Chad: Between Ambition and Fragility
Africa Report N°233
30 Mar 2016
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Chad has become an important partner of the West in the fight against jihadism in the Sahel, but the regime’s stress points are quickly growing and 2016 is proving to be a challenging year. In addition to mounting tensions ahead of the 10 April presidential election and growing social discontent, the country is facing a major economic crisis, growing intra-religious tensions and deadly Boko Haram attacks, even as the movement weakens. The government’s predominantly military approach, pursued at the expense of political and social engagement in areas affected by jihadist violence, risks exacerbating tensions. Meanwhile, as an election approaches that is likely to see President Idriss Déby win a fifth term, many Chadians believe that the absence of democratic change or a viable succession plan could lead to a violent crisis. It is imperative to open political space and create sustainable state institutions capable of gaining the people’s support. This will require a shift in strategy by both national authorities and their international partners.
Until recently, Chad was considered a poor country, lacking in influence and facing a constant threat of rebellion. But this has changed: Chad normalised relations with Sudan in 2010, began producing oil and became a critical military power in the Sahel-Saharan strip in particular, but also further south, in the Central African Republic (CAR). By deploying its soldiers on multiple fronts, including in a heavily-criticised intervention in CAR, as well as in Mali and more recently in the Lake Chad basin to fight Boko Haram, the regime is pursuing a strategy of military diplomacy, hoping to lead the fight against terrorism in the region. In so doing, Chad has consolidated its alliances with Western countries founded on fighting a common enemy, but which some Chadians view as an insurance policy for a regime that lacks legitimacy. The nature of this partnership, rooted in a long history of close relations with the West, carries significant political and democratic risks.
Chad remains domestically fragile and is facing an unprecedented security threat. The country, which has traditionally experienced ethno-regional rebellions, is today engaged in a new kind of fight: an asymmetric battle against the violent jihadist movement Boko Haram. Even though the group has not built a constituency in Chadian society, there are undeniably Chadian nationals in Boko Haram’s ranks. After suffering a first attack at the beginning of 2015, Chad’s security apparatus must both prevent terrorist attacks in the capital and tackle a guerilla-style insurgency in the Lake Chad area. Those living in the Lake Chad region are facing deadly Boko Haram suicide attacks and frequent raids, resulting in deaths and massive population displacements. Though military operations by the countries of the region have weakened the group, it remains a serious threat. Meanwhile, instability in Libya continues to be of great concern in N’Djamena.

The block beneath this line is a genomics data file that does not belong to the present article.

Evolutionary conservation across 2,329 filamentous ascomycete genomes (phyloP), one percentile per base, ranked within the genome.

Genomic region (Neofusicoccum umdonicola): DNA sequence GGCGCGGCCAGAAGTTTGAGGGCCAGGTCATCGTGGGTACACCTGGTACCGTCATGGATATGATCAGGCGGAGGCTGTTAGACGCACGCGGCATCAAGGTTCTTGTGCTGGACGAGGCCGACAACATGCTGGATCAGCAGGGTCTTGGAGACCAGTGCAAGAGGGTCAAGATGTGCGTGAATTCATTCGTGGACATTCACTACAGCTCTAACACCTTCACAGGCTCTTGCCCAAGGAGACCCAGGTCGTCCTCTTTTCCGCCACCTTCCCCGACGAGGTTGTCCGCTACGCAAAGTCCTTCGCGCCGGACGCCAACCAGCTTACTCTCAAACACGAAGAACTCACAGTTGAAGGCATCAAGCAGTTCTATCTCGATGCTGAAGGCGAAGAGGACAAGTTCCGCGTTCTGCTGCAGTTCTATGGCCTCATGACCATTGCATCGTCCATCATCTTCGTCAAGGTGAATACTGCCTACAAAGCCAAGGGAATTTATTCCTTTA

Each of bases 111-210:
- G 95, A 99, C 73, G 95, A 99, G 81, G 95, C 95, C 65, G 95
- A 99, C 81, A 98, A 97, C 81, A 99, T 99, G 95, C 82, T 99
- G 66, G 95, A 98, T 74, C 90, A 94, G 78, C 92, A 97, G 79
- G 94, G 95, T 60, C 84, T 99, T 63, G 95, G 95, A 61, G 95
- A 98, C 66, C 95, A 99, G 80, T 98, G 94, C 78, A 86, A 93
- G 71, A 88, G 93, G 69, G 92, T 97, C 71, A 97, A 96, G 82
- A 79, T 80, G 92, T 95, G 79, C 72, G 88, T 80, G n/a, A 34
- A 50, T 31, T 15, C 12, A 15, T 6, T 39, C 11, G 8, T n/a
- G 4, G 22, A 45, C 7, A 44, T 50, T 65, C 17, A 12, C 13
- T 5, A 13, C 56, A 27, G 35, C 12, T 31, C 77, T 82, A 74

The government, fearing further attacks on Chadian soil including in N’Djamena, has adopted a series of measures to strengthen security, adapt the laws at its disposal to address the new threats and further police religious space. While many Chadians, especially in the capital, support these counter-terrorism policies, voices denouncing abuses by security forces during routine checks, as well as arbitrary arrests and summons, are growing louder.
The country is also facing a major economic crisis due to both the regional spread of Boko Haram attacks, which have hindered trade with Nigeria and Cameroon, and the drop in oil price, particularly damaging given the economy’s strong dependence on oil revenue. As a result, the government has been forced to make budget cuts. Social discontent is growing as the election nears, and many issues have the potential to mobilise the population, including the cost of living, budgetary austerity, corruption and impunity. Protests have taken a more political hue with protesters denouncing President Déby’s candidacy for a fifth term. The political and social climate remains very tense and the state’s repression of demonstrations and harassment of civil society could aggravate it further.
Finally, the government’s desire to police and control religious space, including banning the burqa and promoting a “Chadian” Sufi Islam, is widely supported but has also met some resistance. This resistance has revealed the strong antagonism between mainstream Sufi currents and fundamentalist minorities against a backdrop of a significant Wahhabi expansion, especially among the youth. While these intra-Muslim tensions are not an immediate threat, in the medium-term they could weaken the country’s social fabric.
In the face of these accumulating challenges, Chadian authorities must avoid the politics of religious or geographic exclusion. The greatest threat to stability in Chad in the long-term is not Boko Haram – though the determined fight against the group must continue – but a national political crisis, which would create fertile ground for all sorts of violent actors, including jihadists. To avoid this, the Chadian state must open political space and build legitimate and sustainable institutions, capable of outlasting the current regime.
Nairobi/Brussels, 30 March 2016